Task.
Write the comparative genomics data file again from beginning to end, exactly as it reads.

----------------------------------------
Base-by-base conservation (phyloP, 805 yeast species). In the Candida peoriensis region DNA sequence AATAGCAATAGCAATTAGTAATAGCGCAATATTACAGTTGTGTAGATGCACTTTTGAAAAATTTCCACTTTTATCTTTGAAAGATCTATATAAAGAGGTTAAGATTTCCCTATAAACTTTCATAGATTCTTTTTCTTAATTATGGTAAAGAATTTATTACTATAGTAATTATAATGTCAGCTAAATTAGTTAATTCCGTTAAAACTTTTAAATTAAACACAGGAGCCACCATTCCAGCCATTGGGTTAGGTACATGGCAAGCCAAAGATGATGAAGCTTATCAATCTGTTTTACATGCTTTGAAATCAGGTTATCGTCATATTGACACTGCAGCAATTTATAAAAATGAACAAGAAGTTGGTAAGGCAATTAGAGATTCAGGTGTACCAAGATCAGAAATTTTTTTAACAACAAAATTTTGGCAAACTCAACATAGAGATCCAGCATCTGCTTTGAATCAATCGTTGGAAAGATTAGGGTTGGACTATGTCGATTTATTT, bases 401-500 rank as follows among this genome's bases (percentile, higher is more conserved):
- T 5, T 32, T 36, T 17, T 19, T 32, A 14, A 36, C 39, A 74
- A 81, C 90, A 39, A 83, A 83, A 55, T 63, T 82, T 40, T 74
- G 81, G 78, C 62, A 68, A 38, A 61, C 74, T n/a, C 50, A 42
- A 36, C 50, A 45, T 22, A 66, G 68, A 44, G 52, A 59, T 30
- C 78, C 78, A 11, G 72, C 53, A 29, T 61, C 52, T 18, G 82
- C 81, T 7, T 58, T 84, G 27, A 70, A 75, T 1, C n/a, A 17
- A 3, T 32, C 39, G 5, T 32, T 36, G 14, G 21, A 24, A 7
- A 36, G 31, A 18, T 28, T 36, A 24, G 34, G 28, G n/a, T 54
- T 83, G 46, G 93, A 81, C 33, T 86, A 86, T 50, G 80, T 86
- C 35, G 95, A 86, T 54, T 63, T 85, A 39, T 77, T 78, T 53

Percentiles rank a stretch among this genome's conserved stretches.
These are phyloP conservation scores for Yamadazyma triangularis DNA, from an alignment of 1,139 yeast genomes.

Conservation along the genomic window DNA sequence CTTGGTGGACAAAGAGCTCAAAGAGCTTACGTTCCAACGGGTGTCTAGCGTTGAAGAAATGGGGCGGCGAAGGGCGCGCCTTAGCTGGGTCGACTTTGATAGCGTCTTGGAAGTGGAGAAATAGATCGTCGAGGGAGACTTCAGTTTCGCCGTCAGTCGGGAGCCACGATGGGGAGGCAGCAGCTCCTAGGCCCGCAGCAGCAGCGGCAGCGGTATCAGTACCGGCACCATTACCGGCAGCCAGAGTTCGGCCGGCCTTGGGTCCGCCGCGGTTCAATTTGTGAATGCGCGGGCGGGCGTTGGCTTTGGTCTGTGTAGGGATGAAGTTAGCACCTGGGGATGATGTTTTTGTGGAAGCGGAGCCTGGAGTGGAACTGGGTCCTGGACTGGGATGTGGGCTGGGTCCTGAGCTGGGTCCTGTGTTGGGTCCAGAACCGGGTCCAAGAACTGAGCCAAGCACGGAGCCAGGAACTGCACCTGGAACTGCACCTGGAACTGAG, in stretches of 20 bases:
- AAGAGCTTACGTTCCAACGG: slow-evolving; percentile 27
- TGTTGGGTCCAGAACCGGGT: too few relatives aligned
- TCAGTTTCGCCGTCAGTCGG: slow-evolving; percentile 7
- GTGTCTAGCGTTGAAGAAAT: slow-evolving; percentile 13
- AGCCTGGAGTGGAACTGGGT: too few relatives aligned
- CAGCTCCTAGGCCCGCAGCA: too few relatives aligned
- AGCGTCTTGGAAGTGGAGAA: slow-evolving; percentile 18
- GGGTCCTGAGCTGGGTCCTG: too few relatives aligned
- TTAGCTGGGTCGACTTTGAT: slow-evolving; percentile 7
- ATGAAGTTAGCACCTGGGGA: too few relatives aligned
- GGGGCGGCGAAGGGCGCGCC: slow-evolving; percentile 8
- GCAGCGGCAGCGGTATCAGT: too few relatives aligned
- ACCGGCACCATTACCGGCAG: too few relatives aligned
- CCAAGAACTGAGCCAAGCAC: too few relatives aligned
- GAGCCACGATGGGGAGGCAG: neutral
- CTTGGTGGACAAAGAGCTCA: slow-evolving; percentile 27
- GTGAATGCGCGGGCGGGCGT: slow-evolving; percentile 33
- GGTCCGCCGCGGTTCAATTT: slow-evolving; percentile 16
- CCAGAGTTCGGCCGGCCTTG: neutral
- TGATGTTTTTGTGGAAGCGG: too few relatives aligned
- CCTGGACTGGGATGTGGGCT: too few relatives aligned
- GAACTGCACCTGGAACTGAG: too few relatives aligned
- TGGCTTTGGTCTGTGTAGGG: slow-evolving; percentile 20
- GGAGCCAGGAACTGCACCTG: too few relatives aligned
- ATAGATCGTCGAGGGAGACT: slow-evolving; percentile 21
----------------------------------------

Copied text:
Base-by-base conservation (phyloP, 805 yeast species). In the Candida peoriensis region DNA sequence AATAGCAATAGCAATTAGTAATAGCGCAATATTACAGTTGTGTAGATGCACTTTTGAAAAATTTCCACTTTTATCTTTGAAAGATCTATATAAAGAGGTTAAGATTTCCCTATAAACTTTCATAGATTCTTTTTCTTAATTATGGTAAAGAATTTATTACTATAGTAATTATAATGTCAGCTAAATTAGTTAATTCCGTTAAAACTTTTAAATTAAACACAGGAGCCACCATTCCAGCCATTGGGTTAGGTACATGGCAAGCCAAAGATGATGAAGCTTATCAATCTGTTTTACATGCTTTGAAATCAGGTTATCGTCATATTGACACTGCAGCAATTTATAAAAATGAACAAGAAGTTGGTAAGGCAATTAGAGATTCAGGTGTACCAAGATCAGAAATTTTTTTAACAACAAAATTTTGGCAAACTCAACATAGAGATCCAGCATCTGCTTTGAATCAATCGTTGGAAAGATTAGGGTTGGACTATGTCGATTTATTT, bases 401-500 rank as follows among this genome's bases (percentile, higher is more conserved):
- T 5, T 32, T 36, T 17, T 19, T 32, A 14, A 36, C 39, A 74
- A 81, C 90, A 39, A 83, A 83, A 55, T 63, T 82, T 40, T 74
- G 81, G 78, C 62, A 68, A 38, A 61, C 74, T n/a, C 50, A 42
- A 36, C 50, A 45, T 22, A 66, G 68, A 44, G 52, A 59, T 30
- C 78, C 78, A 11, G 72, C 53, A 29, T 61, C 52, T 18, G 82
- C 81, T 7, T 58, T 84, G 27, A 70, A 75, T 1, C n/a, A 17
- A 3, T 32, C 39, G 5, T 32, T 36, G 14, G 21, A 24, A 7
- A 36, G 31, A 18, T 28, T 36, A 24, G 34, G 28, G n/a, T 54
- T 83, G 46, G 93, A 81, C 33, T 86, A 86, T 50, G 80, T 86
- C 35, G 95, A 86, T 54, T 63, T 85, A 39, T 77, T 78, T 53

Percentiles rank a stretch among this genome's conserved stretches.
These are phyloP conservation scores for Yamadazyma triangularis DNA, from an alignment of 1,139 yeast genomes.

Conservation along the genomic window DNA sequence CTTGGTGGACAAAGAGCTCAAAGAGCTTACGTTCCAACGGGTGTCTAGCGTTGAAGAAATGGGGCGGCGAAGGGCGCGCCTTAGCTGGGTCGACTTTGATAGCGTCTTGGAAGTGGAGAAATAGATCGTCGAGGGAGACTTCAGTTTCGCCGTCAGTCGGGAGCCACGATGGGGAGGCAGCAGCTCCTAGGCCCGCAGCAGCAGCGGCAGCGGTATCAGTACCGGCACCATTACCGGCAGCCAGAGTTCGGCCGGCCTTGGGTCCGCCGCGGTTCAATTTGTGAATGCGCGGGCGGGCGTTGGCTTTGGTCTGTGTAGGGATGAAGTTAGCACCTGGGGATGATGTTTTTGTGGAAGCGGAGCCTGGAGTGGAACTGGGTCCTGGACTGGGATGTGGGCTGGGTCCTGAGCTGGGTCCTGTGTTGGGTCCAGAACCGGGTCCAAGAACTGAGCCAAGCACGGAGCCAGGAACTGCACCTGGAACTGCACCTGGAACTGAG, in stretches of 20 bases:
- AAGAGCTTACGTTCCAACGG: slow-evolving; percentile 27
- TGTTGGGTCCAGAACCGGGT: too few relatives aligned
- TCAGTTTCGCCGTCAGTCGG: slow-evolving; percentile 7
- GTGTCTAGCGTTGAAGAAAT: slow-evolving; percentile 13
- AGCCTGGAGTGGAACTGGGT: too few relatives aligned
- CAGCTCCTAGGCCCGCAGCA: too few relatives aligned
- AGCGTCTTGGAAGTGGAGAA: slow-evolving; percentile 18
- GGGTCCTGAGCTGGGTCCTG: too few relatives aligned
- TTAGCTGGGTCGACTTTGAT: slow-evolving; percentile 7
- ATGAAGTTAGCACCTGGGGA: too few relatives aligned
- GGGGCGGCGAAGGGCGCGCC: slow-evolving; percentile 8
- GCAGCGGCAGCGGTATCAGT: too few relatives aligned
- ACCGGCACCATTACCGGCAG: too few relatives aligned
- CCAAGAACTGAGCCAAGCAC: too few relatives aligned
- GAGCCACGATGGGGAGGCAG: neutral
- CTTGGTGGACAAAGAGCTCA: slow-evolving; percentile 27
- GTGAATGCGCGGGCGGGCGT: slow-evolving; percentile 33
- GGTCCGCCGCGGTTCAATTT: slow-evolving; percentile 16
- CCAGAGTTCGGCCGGCCTTG: neutral
- TGATGTTTTTGTGGAAGCGG: too few relatives aligned
- CCTGGACTGGGATGTGGGCT: too few relatives aligned
- GAACTGCACCTGGAACTGAG: too few relatives aligned
- TGGCTTTGGTCTGTGTAGGG: slow-evolving; percentile 20
- GGAGCCAGGAACTGCACCTG: too few relatives aligned
- ATAGATCGTCGAGGGAGACT: slow-evolving; percentile 21